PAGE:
4) Select MIDI > Choose the AKAI MPK Mini in the Input List > Click the Enable Button

MIDI / Input - How to Set Up The AKAI MPK Mini With FL Studio [macOS/iOS]

Once you’ve chosen your MIDI Device, make sure that you’ve clicked on the little green button that way it’s enabled and ready to go. From here, you should have no problem getting the AKAI MPK Mini to work with FL Studio.

How to Set Up The AKAI MPK Mini with FL Studio (iOS/iPadOS)

The AKAI MPK Mini with the iPhone and iPad, alongside an FL Studio background
The AKAI MPK Mini with FL Studio running on the iPhone and iPad

Getting the AKAI MPK Mini to work with your iPhone or iPad is a little different because you may need a different adapter, however, the iPad doesn’t need a different adapter. It uses the same USB-C one that I mentioned earlier. For the iPhone, I recommend getting the USB/Camera adapter like this one on Amazon for 2 reasons.

The first reason is that I find that the regular Thunderbolt to USB adapter doesn’t work for powering an external device like the AKAI MPK Mini or even something like the Scarlett 2i2. You’ll get a prompt that says that the accessory uses too much power.

Cannot-Use-MPK-Mini-3-How-to-Use-the-AKAI-MPK-Mini-Without-A-Computer-Guide
The prompt you’ll see if you try and use the AKAI MPK Mini with an older iPhone, or the improper power adapter.

But if you use the USB/Camera Adapter, it’ll work just fine. The 2nd reason is if you’re using a much older iPhone or iPad that doesn’t have the power to run bus-powered devices like the MPK Mini and the Scarlett 2i2. I’ve talked about this in my guide on how to connect the MPK Mini to GarageBand iOS and the Scarlett 2i2 tutorial as well.

The long and short of it is that you’ll have the option of connecting either our regular block charger to give the device the power it needs, or you can use an external power bank if you’re on the go and you don’t have access to a regular wall outlet.

1) Connect the USB/Camera Adapter to Your iPhone

Connect-Camera-Adapter-How-to-Use-A-Scarlett-2i2-with-iPadiPhone-Full-Guide-

I’m sure you don’t need an explanation for how to do this.

2) Run the USB 2.0 Cable from Your Phone to the AKAI MPK Mini

How to Connect FL Studio Mobile to AKAI MPK Mini
To connect an AKAI MPK Mini to your iPhone with FL Studio Mobile running, first, connect a USB/Camera Adapter, then run a USB 2.0 cable from the iPhone to the AKAI MPK Mini. FL Studio Mobile will recognize it immediately.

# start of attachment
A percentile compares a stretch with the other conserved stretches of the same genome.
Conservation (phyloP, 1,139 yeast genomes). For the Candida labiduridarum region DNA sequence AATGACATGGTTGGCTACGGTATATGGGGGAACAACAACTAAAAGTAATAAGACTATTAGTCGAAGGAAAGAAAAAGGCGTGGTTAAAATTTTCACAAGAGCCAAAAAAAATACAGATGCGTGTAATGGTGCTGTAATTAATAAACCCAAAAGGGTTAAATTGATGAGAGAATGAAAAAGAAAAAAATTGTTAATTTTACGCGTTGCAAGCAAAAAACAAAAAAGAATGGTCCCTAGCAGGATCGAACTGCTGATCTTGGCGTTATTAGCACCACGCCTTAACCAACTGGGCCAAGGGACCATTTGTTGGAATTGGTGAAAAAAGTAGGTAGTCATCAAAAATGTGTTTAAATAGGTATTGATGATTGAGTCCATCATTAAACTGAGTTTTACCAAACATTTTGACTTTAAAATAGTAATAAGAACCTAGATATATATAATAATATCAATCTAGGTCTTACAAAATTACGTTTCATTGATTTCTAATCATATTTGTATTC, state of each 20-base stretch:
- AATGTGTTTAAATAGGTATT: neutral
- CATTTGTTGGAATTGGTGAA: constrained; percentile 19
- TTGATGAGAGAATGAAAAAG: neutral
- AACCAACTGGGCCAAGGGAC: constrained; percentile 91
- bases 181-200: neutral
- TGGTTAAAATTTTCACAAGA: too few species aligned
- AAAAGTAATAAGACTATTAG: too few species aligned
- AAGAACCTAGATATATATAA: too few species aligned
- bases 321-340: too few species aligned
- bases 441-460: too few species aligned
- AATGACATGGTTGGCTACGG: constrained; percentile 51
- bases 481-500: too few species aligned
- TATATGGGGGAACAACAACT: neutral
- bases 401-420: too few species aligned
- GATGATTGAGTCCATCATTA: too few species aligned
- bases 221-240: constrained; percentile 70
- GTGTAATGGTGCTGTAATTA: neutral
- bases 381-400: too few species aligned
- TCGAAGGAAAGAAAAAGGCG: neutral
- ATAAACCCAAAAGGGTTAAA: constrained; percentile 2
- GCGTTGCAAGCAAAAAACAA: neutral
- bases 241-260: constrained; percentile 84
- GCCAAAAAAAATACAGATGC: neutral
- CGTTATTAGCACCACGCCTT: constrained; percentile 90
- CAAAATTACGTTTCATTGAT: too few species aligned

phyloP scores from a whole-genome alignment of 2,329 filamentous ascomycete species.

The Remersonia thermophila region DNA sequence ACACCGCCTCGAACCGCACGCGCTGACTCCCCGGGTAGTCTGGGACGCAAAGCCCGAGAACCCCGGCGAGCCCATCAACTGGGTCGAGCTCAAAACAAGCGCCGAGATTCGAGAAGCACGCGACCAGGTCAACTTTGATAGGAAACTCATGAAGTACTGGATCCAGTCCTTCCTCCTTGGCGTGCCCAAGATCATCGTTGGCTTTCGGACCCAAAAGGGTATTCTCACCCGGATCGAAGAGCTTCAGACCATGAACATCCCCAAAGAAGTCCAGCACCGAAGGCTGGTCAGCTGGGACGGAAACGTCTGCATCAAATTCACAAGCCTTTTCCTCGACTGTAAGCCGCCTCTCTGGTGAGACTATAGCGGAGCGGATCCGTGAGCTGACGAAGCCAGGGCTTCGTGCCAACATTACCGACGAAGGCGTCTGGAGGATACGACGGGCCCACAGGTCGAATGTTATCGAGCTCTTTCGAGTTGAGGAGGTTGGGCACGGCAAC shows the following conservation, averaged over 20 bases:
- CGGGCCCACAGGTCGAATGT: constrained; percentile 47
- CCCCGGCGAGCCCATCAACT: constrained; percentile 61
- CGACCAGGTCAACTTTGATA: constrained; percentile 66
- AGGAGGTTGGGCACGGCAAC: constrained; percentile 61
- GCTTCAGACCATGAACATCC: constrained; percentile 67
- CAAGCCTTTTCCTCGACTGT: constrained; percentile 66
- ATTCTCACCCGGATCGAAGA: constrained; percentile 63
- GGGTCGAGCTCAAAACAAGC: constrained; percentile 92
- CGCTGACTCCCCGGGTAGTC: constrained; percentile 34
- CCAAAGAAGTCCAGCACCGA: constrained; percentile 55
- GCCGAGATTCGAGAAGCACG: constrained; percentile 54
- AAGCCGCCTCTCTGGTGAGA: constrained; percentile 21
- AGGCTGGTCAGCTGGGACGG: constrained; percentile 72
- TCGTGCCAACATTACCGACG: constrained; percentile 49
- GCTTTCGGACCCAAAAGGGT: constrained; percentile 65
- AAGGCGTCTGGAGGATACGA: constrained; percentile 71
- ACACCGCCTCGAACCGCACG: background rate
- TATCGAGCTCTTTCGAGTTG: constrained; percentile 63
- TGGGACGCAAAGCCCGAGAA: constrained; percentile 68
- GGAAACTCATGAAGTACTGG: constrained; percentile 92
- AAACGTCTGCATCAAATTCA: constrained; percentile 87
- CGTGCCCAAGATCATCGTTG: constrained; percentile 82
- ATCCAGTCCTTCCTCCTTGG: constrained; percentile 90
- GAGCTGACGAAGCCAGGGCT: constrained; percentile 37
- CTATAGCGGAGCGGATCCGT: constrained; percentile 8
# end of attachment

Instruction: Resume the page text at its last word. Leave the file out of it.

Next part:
Interestingly, you don’t have to go into the settings or do anything to get FL Studio Mobile to recognize your AKAI MPK Mini. And the same thing goes for the iPad, as well.

Here’s another diagram showing you how to connect the iPad with FL Studio Mobile to your AKAI MPK Mini. Remember, you can just use a regular USB-C adapter for the iPad just like you did with the PC/Laptop.

How to Connect FL Studio Mobile (iPad) to AKAI MPK Mini
To connect the iPad with FL Studio Mobile to an AKAI MPK Mini, connect a USB-C to USB Adapter and then run a USB 2.0 (Printer Cable) from the iPad to the AKAI MPK Mini. Select a software instrument, and FL Studio Mobile will recognize it instantly.

While we’re on the topic, you may be aware that you can actually program FL Studio to program certain sounds on different drum pads and keys on your MIDI device. This is certainly the case with the AKAI MPK Mini and FL Studio as well. Go to my article to learn how to assign sounds to a MIDI device in FL Studio.

Other FL Studio and AKAI MPK Mini Articles

Important Things to Note About the AKAI MPK Mini and FL Studio

1) Other Phones, Computers, and Mobile Devices May Require Different Adapters

It’s worth mentioning that some phones, computers, and mobile devices will need a different kind of adapter, depending on the year the device was made, or whether it’s an Android Device, iOS, macOS, PC, and so on so forth. Most of my Apple products, in fact, all of them at this point, require USB-C adapters.

Gear Mentioned

1) AKAI MPK Mini (on Amazon/Thomann/zZounds)

2) USB-C to USB Adapter (on Amazon)

3) Kramer Multiport Adapter (on Thomann)

4) USB/Camera adapter (on Amazon)